Film review: The Imitation Game

Being based on codebreaker Alan Turing’s World War Two efforts, you would expect The Imitation Game to be highly inspiring. Alas it is not. While being fairly entertaining and interesting the film suffers in its lack of any attempt to break any thought-provoking ground. As a simple telling of an often over-looked story the film works well and informs us greatly of the highly innovative life that Turing led but is let down by how uninnovative the film actually is.
For those of you that don’t know, Alan Turing is widely known for being the father of computer science and essentially creating artificial intelligence. The film focuses mainly on Turing’s years building his Bombe machine, the instrument that cracked the Nazi’s enigma code. It is also inter-cut with flashbacks to Turing’s childhood in which he falls in love with a friend at school. In my view, these scenes are completely unnecessary and devoid of anything positive or worth mentioning. If anything they just create pointless melodrama that detracts from the thrill of whether Turing will crack the code or not.

Regardless, Benedict Cumberbatch’s performance, as the wartime Turing, is solid and convincing. He succeeds in portraying Turing’s intelligent and neurotic nature which plays highly on the theory that being mentally unstable comes with being a genius and pioneer of the world. His interactions with his colleagues are also perfect. Cumberbatch’s Turing prospers in being obnoxious and unsocial to his team, favouring his work over friendships. This aspect is used within the plot in a bit of an obvious and irritating way as Turing must win over his team in order to complete his machine. In saying this, the scene when Turing gives his workmates an apple each as a peace offering is fairly humourous.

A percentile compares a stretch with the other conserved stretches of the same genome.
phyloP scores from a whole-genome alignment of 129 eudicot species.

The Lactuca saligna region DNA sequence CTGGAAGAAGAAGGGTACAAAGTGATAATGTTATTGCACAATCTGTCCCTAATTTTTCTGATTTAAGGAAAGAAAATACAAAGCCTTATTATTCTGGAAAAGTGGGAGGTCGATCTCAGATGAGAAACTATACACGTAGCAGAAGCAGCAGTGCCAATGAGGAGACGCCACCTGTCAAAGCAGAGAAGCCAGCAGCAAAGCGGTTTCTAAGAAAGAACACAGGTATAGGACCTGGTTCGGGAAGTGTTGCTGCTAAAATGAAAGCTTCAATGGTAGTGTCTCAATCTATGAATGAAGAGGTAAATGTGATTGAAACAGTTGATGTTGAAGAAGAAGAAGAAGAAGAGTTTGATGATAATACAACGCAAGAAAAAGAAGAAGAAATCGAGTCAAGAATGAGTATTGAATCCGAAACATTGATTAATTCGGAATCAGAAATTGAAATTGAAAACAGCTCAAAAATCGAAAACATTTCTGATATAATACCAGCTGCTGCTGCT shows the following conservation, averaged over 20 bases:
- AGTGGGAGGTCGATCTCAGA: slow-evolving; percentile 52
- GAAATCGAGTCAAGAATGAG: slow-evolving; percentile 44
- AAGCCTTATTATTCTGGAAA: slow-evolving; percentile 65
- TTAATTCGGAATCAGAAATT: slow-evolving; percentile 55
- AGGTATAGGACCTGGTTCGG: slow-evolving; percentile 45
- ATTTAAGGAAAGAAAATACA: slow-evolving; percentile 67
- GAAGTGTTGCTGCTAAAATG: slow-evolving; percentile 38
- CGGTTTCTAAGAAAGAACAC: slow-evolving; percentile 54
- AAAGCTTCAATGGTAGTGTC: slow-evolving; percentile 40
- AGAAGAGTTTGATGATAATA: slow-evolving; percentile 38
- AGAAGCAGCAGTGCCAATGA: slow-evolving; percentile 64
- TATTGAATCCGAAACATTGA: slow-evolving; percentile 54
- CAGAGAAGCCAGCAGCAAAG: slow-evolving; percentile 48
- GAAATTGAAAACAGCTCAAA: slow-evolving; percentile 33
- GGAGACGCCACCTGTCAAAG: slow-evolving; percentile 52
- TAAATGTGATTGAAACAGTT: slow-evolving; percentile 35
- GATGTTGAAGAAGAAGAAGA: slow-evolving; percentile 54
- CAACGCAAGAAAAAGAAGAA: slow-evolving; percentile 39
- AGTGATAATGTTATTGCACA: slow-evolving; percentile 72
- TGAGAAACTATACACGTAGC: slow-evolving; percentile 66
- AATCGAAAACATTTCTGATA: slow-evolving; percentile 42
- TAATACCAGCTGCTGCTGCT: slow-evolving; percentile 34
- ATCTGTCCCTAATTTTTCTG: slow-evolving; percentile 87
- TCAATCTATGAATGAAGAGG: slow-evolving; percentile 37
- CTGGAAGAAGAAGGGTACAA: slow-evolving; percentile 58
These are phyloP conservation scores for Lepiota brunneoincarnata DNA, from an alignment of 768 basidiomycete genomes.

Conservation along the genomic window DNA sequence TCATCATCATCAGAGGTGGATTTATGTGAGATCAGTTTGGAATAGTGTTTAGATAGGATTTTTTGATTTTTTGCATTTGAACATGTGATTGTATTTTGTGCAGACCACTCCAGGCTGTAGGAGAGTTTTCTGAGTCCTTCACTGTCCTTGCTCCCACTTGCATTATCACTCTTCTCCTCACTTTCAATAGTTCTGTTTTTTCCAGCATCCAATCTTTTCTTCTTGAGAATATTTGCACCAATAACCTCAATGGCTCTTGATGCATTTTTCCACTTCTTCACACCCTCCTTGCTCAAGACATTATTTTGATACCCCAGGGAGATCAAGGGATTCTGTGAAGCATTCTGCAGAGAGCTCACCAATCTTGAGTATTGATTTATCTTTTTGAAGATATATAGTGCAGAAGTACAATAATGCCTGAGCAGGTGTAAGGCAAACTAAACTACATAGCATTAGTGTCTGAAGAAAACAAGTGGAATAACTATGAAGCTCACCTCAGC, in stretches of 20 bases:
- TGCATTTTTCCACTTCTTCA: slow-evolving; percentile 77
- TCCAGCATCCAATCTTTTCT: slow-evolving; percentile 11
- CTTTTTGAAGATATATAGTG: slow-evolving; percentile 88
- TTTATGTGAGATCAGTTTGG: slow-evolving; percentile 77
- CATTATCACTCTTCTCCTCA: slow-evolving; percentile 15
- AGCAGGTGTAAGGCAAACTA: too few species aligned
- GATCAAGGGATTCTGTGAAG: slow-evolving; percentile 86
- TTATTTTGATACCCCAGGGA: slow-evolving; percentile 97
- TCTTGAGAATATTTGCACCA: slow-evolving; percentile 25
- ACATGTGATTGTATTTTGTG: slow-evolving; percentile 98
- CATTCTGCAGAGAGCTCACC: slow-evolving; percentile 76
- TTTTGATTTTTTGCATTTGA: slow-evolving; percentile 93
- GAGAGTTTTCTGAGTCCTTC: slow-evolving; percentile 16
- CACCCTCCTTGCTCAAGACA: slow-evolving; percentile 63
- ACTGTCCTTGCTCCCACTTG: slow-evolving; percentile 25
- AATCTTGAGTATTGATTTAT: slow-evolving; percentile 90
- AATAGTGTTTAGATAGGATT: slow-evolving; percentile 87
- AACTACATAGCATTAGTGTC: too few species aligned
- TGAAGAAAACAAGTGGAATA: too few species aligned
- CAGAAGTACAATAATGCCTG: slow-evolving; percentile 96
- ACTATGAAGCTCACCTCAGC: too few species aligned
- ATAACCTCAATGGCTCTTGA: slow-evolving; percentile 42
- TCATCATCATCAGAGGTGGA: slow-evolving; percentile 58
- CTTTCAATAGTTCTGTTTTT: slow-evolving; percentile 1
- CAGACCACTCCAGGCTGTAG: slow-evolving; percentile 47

Less impressive and on a whole new level of failure is Keira Knightley’s performance. Watching Knightley pretend to be intelligent made me want to rip my eyes out and eat them. It is also quite ridiculous that although she is actually English, throughout the film she sounds as if she is feigning a terrible English accent. Furthermore, the brief attempt to portray the lack of sexual equality in the mid-20th century is not thought out at all and could have been used more effectively. It is the same with Turing’s homosexuality. The film would have benefited greatly if there had been more focus on how horrendously the British Government treated Turing when they found out he was homosexual (a criminal act at the time) even though he played an extremely vital role in winning the war for the Allies.

As films about World War II go, The Imitation Game illustrates that the war wasn’t won simply through soldiers fighting each other, but its depiction of wartime Britain fails to resonate as much as other films set around World War II such as The King’s Speech (2010). For people that are interested in Alan Turing and his work then it is definitely worth a watch but if I was Turing myself I would be fairly dissappointed that my extraordinary work was portrayed in a particularly average film.

The Imitation Game is in cinemas now.

By Tom Johnson.

The Verse Staff

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